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“Where do you feel happiness? Does it have a color?”

By on September 18, 2014
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“Where do you feel that emotion? Does it have a cold?” These are questions many hypnotists will use to turn an emotion represented by a word, such as anger, fear, confidence, love, into a bodily sensation.

Emotions are created when our unconscious mind decides that our body needs to be ‘reset’ to deal with a new external context, perhaps a threat (fight or flight – anger or fear). The brain then releases a chemical wash into the body (for example adrenaline in the fight or flight response). This chemical wash changes the state of internal organs (the heart beats faster, blood is diverted from digestion to the major muscles). The internal organs send signals to the brain that they are ready for action (butterflies in the stomach, a racing heart). Finally these signals are turned into a word by the conscious mind, such as fear or anger.

So the words we use to label our emotions are the final link in a long chain that begins with the unconscious mind, passes through the thalamus and other parts of the brain, into the body, back to brain and finally to the conscious mind. By turning these emotions back into bodily sensations we back the train up and get closer to resolution.

Researchers in Finland have created cross cultural maps of bodily sensations (where, intensity), and translated them into colormaps of the body. Note that these are ‘translations’ of people’s reported sensations, not kirlian photographs!).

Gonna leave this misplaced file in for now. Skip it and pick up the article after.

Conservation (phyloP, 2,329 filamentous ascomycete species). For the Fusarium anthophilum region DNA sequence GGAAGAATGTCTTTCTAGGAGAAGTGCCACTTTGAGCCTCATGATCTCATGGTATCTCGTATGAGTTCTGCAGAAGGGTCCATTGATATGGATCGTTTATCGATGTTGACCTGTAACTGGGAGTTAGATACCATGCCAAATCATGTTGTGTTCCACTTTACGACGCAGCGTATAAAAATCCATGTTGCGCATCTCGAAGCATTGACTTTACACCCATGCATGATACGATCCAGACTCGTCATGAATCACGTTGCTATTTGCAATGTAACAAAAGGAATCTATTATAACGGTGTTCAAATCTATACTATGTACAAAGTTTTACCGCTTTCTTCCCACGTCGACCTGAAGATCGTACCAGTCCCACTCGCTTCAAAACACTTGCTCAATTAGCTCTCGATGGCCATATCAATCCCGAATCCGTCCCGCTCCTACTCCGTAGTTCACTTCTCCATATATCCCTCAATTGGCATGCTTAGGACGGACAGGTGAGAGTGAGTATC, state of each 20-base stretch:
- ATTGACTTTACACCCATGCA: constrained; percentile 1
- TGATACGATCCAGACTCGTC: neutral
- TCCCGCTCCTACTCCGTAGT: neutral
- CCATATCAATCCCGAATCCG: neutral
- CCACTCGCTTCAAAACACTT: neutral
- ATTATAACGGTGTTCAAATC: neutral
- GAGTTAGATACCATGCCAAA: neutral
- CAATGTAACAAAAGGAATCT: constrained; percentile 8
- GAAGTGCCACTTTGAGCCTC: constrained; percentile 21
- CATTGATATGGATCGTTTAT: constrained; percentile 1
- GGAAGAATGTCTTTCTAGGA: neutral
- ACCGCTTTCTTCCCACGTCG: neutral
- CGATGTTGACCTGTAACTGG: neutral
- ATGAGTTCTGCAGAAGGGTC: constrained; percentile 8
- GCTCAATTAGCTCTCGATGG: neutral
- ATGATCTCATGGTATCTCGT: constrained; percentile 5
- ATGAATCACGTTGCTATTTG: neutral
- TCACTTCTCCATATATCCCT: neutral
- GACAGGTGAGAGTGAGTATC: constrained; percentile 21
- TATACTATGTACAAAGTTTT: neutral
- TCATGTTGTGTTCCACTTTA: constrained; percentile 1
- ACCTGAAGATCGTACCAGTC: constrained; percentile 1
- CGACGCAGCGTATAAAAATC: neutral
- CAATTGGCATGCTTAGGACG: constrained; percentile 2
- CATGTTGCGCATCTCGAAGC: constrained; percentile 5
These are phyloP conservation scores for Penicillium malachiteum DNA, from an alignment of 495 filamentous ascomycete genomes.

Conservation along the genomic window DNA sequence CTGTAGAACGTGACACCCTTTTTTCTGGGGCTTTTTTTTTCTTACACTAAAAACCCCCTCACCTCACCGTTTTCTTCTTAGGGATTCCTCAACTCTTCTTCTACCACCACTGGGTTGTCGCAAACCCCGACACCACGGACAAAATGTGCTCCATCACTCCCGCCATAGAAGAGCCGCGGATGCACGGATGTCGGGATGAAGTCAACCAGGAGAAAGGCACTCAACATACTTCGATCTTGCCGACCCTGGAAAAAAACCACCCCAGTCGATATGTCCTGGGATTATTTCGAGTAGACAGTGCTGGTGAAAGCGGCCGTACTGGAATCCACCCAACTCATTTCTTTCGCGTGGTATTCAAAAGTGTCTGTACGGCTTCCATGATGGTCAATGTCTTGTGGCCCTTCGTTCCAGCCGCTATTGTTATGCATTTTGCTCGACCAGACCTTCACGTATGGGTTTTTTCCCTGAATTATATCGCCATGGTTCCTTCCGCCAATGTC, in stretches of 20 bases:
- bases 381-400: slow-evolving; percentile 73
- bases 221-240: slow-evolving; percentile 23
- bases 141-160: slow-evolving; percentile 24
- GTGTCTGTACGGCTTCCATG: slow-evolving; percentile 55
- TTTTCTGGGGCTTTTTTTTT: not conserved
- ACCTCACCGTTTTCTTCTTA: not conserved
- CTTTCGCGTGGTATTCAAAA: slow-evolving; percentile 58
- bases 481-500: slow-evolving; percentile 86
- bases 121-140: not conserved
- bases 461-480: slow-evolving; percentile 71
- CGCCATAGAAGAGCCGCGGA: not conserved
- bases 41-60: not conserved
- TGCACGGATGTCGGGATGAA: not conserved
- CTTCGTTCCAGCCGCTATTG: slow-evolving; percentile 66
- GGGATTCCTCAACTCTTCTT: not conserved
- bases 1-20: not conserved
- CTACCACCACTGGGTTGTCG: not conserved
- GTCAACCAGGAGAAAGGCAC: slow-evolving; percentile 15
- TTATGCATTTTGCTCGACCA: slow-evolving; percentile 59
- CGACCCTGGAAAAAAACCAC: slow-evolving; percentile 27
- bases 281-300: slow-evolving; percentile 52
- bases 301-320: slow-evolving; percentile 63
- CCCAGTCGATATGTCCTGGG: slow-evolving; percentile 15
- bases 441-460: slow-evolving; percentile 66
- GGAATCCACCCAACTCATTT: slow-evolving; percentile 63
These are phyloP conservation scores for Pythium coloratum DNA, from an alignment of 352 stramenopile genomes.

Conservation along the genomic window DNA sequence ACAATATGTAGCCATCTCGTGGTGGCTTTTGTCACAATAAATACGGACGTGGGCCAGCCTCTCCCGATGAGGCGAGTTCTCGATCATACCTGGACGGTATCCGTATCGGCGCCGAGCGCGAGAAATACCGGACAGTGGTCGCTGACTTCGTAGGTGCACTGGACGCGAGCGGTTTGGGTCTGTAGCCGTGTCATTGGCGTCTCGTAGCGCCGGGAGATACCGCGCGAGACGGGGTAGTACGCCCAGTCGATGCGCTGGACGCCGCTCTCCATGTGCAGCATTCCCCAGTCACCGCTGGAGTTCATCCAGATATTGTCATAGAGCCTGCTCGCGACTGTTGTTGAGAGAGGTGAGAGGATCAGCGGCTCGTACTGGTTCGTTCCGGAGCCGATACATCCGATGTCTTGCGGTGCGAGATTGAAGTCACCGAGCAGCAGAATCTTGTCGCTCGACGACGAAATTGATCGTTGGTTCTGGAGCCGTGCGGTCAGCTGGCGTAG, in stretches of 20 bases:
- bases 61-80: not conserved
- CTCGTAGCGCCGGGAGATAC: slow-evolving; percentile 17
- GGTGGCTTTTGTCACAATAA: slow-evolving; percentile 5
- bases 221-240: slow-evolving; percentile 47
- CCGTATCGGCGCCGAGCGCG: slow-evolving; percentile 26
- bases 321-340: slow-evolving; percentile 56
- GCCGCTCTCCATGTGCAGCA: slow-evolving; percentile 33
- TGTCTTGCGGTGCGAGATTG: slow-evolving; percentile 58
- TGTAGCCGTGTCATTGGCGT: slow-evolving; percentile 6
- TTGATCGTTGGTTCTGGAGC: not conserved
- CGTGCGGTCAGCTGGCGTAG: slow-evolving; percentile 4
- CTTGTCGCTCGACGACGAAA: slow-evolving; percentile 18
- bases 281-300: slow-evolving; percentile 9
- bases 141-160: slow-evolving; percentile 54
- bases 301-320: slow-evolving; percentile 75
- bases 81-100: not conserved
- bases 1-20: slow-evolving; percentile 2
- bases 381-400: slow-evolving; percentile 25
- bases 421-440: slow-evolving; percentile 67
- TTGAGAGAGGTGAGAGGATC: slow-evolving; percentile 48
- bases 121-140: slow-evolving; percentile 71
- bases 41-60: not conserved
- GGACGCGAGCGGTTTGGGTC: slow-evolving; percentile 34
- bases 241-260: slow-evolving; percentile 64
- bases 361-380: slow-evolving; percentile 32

And the take away from all this? Paying attention to how you (or your clients) know they are feeling a certain emotion, i.e. how it feels int heir body, begins to build up a better communication between conscious and unconscious minds.

And by beginning to ‘manipulate’ the sub modalities these sensations consciously (changing the color, reversing the spin etc.) we can begin to better control our emotional responses.

 

We all know colloquial sayings that link body areas and physical sensations to specific emotions. Sayings like, “cold feet, sweaty palms, goose bumps, shivers down my spine, butterflies in my stomach, weak in the knees, hot headed, cold hearted…” are commonly used to sum up emotional states. Recently, researchers from Finland created colorful images that map how the engagement of specific body areas corresponds to 14 different emotions. Researchers Map Body Areas Linked to Specific Emotions

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